Tagged: Sophocles

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Sophocles’ Antigone 5

Antigone VII: Episode II The bodyguard had vowed never to return to Creon’s presence, but finding Antigone, he changes his mind.  “Afterthought (epinoia) gives the lie to/renders false an opinion.”  This thought may already have been a proverb, which was later rendered by John Dryden as “Second thoughts, they say, are the best.”   Who are the “they” that Dryden had in mind?  Perhaps Cicero and Euripides.  However, when Euripides’ Phaedra makes this observation, she refutes the statement—her second thought is to seduce her stepson.  Bishop Butler is probably closer to the mind of Euripides and Sophocles in saying, “The...

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Sophocles’ Antigone 4

The Parodos The Parodos of the Antigone begins with a lyric ode and concludes with a brief anapaestic passage (a meter for marching and walking, not singing and dancing) that serves as a transition to the first episode. The chorus celebrate the sun that rises on the flight of the Argive army and the defeat of Polynices, the source (they say in punning) of strifes.  They draw a moral lesson from the Argive hero Capaneus, who had mounted the walls, boasting that not even Zeus could prevent him from torching the city. “For Zeus detests the boasts of a proud...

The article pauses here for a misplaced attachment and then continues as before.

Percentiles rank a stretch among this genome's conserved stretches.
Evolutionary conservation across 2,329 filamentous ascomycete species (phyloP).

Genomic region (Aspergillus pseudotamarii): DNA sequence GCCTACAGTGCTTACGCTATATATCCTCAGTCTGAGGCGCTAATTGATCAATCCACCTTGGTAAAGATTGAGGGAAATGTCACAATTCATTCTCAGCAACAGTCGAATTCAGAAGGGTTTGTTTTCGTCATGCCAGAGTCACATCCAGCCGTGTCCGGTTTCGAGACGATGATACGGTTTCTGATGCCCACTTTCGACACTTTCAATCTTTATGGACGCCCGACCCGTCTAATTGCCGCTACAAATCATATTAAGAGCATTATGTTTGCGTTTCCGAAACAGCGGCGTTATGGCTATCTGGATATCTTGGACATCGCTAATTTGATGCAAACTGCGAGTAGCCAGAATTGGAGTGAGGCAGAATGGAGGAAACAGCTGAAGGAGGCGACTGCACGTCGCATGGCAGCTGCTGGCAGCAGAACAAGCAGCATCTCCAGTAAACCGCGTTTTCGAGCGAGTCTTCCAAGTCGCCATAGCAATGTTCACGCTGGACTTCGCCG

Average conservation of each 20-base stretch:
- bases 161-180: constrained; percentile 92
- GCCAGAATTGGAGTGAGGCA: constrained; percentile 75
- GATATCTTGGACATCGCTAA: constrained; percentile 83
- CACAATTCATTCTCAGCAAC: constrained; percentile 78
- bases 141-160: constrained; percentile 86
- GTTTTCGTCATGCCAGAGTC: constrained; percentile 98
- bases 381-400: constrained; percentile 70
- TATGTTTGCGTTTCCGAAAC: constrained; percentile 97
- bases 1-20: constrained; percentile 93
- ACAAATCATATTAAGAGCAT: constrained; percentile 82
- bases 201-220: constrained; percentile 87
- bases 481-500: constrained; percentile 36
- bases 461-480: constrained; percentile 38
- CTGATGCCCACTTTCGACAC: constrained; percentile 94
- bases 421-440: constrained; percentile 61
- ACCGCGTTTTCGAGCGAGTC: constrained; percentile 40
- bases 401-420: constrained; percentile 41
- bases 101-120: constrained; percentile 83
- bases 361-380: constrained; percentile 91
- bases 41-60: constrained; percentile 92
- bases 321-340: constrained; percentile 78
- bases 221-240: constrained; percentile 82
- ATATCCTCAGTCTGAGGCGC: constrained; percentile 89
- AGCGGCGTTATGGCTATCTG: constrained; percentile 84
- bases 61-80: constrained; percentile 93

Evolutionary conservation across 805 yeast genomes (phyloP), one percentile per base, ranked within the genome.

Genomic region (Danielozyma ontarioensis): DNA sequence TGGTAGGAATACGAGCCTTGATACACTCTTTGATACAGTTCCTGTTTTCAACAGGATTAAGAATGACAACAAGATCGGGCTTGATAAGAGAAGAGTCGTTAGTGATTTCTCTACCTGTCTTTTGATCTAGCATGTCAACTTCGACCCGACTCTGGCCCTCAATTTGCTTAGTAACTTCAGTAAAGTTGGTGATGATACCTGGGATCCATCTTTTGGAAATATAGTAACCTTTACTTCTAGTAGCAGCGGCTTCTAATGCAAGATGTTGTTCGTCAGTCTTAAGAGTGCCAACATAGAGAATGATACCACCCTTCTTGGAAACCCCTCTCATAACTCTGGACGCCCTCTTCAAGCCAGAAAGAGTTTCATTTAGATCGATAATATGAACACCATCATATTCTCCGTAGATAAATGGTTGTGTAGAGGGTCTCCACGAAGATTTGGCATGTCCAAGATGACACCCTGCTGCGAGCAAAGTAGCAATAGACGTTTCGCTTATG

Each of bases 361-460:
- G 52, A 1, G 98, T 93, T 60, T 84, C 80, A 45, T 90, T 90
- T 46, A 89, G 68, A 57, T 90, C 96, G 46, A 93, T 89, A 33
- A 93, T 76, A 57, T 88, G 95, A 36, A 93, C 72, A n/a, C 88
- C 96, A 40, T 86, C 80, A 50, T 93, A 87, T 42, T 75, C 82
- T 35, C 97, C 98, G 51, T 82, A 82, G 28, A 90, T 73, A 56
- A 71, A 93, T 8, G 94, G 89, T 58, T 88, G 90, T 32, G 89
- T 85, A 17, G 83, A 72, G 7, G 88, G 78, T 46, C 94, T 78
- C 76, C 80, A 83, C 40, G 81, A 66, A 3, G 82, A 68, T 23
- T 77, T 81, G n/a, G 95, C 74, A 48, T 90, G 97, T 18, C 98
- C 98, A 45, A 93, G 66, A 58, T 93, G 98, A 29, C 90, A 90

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Sophocles’ Antigone 3

Autodidact:  Sophocles’  Antigone III Thomas Fleming The Structure of Tragedy First, a few words about the nature and structure of tragedy.  The origins of Greek tragedy lie in a long-standing tradition of choral lyric poetry.  In primitive tragedy, we can imagine a chorus of 12 male citizens chanting a processional introduction and singing formal odes on the exploits and, usually, death of a hero.  Later the number was increased to 15. At some point a hypokrites or interpreter was added.  Presumably this actor, as we call him, could both interpret the choral lyrics by introducing them and responding to them and...

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Autodidact: Sophocles’ Antigone

Autodidact: Sophocles’ Antigone I by Thomas Fleming Sophocles is among the most misunderstood writers of antiquity.  In liberal interpretations, he has been made into a kind of rational and liberal humanist.  In fact, he was a political and religious reactionary.  Religious and skeptical of sophistry, Sophocles was both a profound writer and an Athenian citizen who served his city in war and peace.  His works are a warning against intellectual and political arrogance, and if Pericles (whom he seems not to have liked) had listened, Athens would never have hurled itself into a campaign of imperialism and war that proved...